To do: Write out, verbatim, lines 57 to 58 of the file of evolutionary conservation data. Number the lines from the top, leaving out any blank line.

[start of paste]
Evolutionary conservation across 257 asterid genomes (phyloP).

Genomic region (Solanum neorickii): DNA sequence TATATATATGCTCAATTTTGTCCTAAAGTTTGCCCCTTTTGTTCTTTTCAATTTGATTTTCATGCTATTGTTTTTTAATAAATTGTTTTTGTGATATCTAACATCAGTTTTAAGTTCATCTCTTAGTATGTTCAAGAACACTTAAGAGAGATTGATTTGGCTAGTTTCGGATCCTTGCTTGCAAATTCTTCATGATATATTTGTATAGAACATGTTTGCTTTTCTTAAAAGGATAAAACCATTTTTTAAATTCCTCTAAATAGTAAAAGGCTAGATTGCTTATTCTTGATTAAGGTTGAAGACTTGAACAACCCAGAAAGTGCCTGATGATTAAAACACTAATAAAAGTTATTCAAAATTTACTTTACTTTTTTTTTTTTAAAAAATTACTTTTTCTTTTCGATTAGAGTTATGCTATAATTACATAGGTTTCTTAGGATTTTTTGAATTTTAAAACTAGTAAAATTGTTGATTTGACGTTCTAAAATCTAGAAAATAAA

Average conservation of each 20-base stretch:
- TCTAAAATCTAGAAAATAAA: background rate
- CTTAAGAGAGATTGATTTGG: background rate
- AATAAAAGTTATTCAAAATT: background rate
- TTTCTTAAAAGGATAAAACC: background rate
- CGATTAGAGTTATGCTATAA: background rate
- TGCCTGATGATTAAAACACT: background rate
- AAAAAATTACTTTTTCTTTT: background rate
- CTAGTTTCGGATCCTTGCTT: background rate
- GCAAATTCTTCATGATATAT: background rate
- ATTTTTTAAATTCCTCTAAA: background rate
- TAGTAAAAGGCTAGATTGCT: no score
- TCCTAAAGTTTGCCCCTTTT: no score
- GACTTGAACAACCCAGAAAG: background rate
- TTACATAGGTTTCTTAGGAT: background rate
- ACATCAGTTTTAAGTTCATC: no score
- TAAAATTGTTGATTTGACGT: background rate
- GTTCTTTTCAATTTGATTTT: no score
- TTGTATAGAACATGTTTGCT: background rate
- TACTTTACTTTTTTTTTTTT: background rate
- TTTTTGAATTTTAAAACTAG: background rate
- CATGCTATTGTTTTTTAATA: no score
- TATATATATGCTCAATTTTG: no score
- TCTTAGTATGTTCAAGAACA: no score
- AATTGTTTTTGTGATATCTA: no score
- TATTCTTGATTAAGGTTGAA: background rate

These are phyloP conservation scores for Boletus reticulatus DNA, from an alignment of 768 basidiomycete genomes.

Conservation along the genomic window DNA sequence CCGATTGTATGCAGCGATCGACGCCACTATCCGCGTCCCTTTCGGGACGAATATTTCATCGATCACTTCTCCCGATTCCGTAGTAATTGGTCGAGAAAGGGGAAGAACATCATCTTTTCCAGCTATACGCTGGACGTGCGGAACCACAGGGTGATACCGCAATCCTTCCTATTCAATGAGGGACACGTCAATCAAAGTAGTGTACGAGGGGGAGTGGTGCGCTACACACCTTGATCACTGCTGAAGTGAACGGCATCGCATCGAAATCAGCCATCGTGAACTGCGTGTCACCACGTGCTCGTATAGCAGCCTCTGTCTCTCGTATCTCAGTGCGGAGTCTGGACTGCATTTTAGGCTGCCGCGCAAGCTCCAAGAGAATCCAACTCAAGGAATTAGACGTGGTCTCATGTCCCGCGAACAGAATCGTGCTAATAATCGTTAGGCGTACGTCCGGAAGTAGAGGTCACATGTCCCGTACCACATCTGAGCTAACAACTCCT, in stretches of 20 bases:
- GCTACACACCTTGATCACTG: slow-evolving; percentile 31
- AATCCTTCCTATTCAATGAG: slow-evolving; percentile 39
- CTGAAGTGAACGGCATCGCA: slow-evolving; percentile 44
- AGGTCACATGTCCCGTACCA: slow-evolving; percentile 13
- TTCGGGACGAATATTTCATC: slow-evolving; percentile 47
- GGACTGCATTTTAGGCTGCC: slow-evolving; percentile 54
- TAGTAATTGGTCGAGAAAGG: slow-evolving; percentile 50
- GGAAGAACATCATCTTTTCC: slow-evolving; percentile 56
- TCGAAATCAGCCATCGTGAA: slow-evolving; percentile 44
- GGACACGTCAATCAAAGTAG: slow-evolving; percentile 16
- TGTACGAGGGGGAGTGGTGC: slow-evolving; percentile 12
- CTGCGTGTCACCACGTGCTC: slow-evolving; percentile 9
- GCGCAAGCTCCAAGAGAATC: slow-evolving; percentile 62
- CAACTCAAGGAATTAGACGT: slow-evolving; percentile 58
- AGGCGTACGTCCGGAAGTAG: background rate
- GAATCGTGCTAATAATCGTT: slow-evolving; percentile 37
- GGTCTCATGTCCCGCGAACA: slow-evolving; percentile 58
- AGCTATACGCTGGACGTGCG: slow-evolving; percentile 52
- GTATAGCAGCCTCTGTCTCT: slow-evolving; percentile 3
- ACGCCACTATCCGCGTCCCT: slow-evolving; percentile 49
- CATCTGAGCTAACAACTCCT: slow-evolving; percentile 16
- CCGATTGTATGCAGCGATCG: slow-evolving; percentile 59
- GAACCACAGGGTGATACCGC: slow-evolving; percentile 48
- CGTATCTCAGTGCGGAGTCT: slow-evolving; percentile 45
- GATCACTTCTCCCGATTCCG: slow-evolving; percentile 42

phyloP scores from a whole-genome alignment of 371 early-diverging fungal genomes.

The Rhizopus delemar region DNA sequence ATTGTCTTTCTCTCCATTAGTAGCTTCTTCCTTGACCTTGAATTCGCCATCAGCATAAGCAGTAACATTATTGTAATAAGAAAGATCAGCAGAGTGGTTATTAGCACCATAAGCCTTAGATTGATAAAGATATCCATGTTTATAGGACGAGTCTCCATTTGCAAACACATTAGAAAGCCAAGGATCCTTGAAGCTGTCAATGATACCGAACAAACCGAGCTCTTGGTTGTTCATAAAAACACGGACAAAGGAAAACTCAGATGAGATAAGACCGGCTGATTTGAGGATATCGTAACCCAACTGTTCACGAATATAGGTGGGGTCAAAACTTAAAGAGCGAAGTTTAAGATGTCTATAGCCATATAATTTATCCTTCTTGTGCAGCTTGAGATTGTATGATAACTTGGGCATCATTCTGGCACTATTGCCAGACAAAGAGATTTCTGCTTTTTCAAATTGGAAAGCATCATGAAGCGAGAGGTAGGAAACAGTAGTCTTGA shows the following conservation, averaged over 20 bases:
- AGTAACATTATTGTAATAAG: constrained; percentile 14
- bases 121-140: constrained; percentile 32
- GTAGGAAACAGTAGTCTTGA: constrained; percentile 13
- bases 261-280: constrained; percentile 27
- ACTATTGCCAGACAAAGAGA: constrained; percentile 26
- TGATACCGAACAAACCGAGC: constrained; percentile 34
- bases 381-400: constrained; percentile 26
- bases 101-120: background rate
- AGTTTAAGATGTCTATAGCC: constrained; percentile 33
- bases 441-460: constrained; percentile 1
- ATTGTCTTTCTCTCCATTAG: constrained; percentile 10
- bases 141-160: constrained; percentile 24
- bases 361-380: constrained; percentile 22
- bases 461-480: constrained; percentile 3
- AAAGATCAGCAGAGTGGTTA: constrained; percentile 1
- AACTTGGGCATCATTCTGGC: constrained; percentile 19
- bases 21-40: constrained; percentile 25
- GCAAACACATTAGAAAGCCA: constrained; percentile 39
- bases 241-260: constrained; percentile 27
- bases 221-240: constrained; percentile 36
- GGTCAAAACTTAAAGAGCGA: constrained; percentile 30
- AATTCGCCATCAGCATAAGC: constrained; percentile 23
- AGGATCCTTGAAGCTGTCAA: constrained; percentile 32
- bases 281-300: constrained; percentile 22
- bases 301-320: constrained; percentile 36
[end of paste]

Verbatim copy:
The Rhizopus delemar region DNA sequence ATTGTCTTTCTCTCCATTAGTAGCTTCTTCCTTGACCTTGAATTCGCCATCAGCATAAGCAGTAACATTATTGTAATAAGAAAGATCAGCAGAGTGGTTATTAGCACCATAAGCCTTAGATTGATAAAGATATCCATGTTTATAGGACGAGTCTCCATTTGCAAACACATTAGAAAGCCAAGGATCCTTGAAGCTGTCAATGATACCGAACAAACCGAGCTCTTGGTTGTTCATAAAAACACGGACAAAGGAAAACTCAGATGAGATAAGACCGGCTGATTTGAGGATATCGTAACCCAACTGTTCACGAATATAGGTGGGGTCAAAACTTAAAGAGCGAAGTTTAAGATGTCTATAGCCATATAATTTATCCTTCTTGTGCAGCTTGAGATTGTATGATAACTTGGGCATCATTCTGGCACTATTGCCAGACAAAGAGATTTCTGCTTTTTCAAATTGGAAAGCATCATGAAGCGAGAGGTAGGAAACAGTAGTCTTGA shows the following conservation, averaged over 20 bases:
- AGTAACATTATTGTAATAAG: constrained; percentile 14